The International Skating Union opens a two-day hearing Monday aimed at closing the judging controversy which gave a Canadian couple a unique duplicate pairs gold at the Salt Lake City Winter Olympics.
But the hearing has already been overshadowed by the French federation chief, who says he was the victim of a plot and is threatening to go to higher courts if he is not cleared. Didier Gailhaguet says he will not rule out the possibility of appealing to the European Court of Human Rights to defend the reputation of the French federation.
French judge Marie-Reine Le Gougne, who has been suspended for alleged misconduct after briefly admitting she had been pressured by Gailhaguet to throw her vote to the victorious Russian pair, is taking a similar approach.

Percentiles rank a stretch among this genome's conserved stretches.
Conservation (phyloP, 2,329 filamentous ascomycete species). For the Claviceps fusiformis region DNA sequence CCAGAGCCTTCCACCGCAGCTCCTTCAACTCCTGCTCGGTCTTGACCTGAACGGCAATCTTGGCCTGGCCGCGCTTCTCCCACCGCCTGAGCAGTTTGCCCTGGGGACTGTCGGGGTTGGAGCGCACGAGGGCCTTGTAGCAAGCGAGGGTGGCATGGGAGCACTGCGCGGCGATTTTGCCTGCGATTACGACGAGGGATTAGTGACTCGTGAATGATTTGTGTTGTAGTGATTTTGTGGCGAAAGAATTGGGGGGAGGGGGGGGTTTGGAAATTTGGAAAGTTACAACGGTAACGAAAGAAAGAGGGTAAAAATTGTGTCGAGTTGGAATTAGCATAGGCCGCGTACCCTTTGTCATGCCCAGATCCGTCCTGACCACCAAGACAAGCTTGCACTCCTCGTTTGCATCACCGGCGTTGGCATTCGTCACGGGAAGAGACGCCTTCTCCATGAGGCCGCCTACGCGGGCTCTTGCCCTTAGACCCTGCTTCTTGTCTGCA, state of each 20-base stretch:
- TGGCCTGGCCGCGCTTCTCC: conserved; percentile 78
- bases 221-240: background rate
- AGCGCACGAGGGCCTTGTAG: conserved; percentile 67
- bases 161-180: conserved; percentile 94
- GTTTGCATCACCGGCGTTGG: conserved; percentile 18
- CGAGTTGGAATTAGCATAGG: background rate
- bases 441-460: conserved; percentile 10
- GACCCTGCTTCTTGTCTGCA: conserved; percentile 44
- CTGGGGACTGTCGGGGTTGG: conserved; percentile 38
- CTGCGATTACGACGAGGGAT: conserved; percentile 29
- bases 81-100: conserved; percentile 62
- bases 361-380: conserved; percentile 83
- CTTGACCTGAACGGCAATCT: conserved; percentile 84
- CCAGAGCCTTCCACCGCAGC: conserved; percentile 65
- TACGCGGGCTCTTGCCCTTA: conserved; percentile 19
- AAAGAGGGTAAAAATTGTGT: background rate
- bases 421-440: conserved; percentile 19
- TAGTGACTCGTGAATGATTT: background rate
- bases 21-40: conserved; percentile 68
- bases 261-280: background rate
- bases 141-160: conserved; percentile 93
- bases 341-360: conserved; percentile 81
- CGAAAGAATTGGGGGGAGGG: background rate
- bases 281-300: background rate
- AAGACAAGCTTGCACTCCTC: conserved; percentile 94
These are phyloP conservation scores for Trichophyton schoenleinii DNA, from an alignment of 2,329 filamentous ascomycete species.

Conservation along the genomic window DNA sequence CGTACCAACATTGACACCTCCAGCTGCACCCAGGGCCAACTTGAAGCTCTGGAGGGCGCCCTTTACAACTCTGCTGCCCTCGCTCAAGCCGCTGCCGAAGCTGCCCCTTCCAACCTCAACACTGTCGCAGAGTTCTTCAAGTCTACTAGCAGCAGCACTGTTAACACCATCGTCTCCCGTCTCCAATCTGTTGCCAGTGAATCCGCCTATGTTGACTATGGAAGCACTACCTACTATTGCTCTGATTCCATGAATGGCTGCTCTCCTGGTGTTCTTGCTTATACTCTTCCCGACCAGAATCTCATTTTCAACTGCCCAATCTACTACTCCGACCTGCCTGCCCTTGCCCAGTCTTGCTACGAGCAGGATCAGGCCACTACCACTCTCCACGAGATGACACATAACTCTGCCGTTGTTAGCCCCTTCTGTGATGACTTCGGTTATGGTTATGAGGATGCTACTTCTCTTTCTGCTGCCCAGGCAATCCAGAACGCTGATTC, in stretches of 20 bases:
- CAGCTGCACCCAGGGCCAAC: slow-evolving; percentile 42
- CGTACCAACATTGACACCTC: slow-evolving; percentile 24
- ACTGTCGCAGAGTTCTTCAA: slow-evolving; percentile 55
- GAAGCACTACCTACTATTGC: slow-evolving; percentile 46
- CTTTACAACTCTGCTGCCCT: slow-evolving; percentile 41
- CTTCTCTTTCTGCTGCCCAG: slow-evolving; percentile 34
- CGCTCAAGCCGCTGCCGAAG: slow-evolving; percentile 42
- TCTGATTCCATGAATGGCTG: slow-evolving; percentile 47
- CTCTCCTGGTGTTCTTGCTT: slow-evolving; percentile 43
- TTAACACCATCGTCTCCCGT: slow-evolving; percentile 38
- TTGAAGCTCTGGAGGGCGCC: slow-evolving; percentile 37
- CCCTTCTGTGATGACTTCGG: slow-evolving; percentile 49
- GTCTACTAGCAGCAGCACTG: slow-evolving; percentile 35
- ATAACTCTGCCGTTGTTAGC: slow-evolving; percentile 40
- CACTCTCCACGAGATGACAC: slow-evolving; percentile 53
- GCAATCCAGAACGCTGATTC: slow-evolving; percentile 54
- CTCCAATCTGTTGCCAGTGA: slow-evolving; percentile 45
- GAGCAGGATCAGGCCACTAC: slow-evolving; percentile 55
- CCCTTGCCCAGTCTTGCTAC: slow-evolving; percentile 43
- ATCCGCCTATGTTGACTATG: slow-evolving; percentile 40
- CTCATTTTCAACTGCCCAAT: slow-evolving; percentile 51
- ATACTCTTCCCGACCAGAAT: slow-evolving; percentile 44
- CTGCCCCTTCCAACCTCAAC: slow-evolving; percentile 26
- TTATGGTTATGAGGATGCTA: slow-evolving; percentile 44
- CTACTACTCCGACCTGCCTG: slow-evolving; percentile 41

Le Gougne argued she quickly recanted her admission made during emotional distress and voted for the Russians in good conscience. She claims she is a "scapegoat" and is threatening to take the case to sports' supreme tribunal, the Court for Arbitration of Sport.
The ISU awarded the second gold to Canadians Jamie Sale and David Pelletier because of Le Gougne's alleged misconduct. ISU officials hope the hearing will bring closure to the scandal before the start of the four-day ISU Congress in Kyoto, Japan on June third. The ISU hopes to push through sweeping change at the meeting to restore the reputation of the sport.